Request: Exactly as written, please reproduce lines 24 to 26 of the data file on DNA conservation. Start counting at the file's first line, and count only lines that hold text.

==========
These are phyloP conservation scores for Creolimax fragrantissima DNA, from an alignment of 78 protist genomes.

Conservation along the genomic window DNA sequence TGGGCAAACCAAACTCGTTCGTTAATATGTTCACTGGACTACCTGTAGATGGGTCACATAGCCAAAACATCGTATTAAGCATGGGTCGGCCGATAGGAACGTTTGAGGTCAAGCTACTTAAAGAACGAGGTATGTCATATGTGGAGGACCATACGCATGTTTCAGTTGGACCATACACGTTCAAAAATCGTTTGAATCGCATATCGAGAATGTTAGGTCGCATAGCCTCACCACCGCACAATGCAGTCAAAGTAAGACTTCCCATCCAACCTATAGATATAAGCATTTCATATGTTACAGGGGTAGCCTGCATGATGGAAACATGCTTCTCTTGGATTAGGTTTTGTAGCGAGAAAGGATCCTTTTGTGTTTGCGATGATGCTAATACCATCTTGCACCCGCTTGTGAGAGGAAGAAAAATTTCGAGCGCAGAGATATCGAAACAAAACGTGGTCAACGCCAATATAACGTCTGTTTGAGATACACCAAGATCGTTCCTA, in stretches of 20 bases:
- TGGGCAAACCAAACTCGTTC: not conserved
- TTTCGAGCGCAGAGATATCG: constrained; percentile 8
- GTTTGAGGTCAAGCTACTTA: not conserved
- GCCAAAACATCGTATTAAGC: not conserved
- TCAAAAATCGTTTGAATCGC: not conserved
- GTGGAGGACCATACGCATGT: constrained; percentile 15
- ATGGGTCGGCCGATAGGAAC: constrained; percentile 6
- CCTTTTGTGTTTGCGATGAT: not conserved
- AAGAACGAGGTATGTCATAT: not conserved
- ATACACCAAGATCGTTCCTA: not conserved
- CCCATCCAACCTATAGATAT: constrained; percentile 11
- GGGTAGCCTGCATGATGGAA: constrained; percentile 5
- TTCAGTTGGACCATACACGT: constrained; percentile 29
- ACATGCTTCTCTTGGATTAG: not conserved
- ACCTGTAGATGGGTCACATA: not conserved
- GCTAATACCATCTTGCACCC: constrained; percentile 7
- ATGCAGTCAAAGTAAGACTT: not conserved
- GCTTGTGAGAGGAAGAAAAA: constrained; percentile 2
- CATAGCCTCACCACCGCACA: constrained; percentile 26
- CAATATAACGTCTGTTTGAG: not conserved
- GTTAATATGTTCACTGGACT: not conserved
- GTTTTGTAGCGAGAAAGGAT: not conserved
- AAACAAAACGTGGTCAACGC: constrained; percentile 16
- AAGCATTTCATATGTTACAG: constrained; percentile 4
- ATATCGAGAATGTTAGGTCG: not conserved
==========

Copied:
- GTTTTGTAGCGAGAAAGGAT: not conserved
- AAACAAAACGTGGTCAACGC: constrained; percentile 16
- AAGCATTTCATATGTTACAG: constrained; percentile 4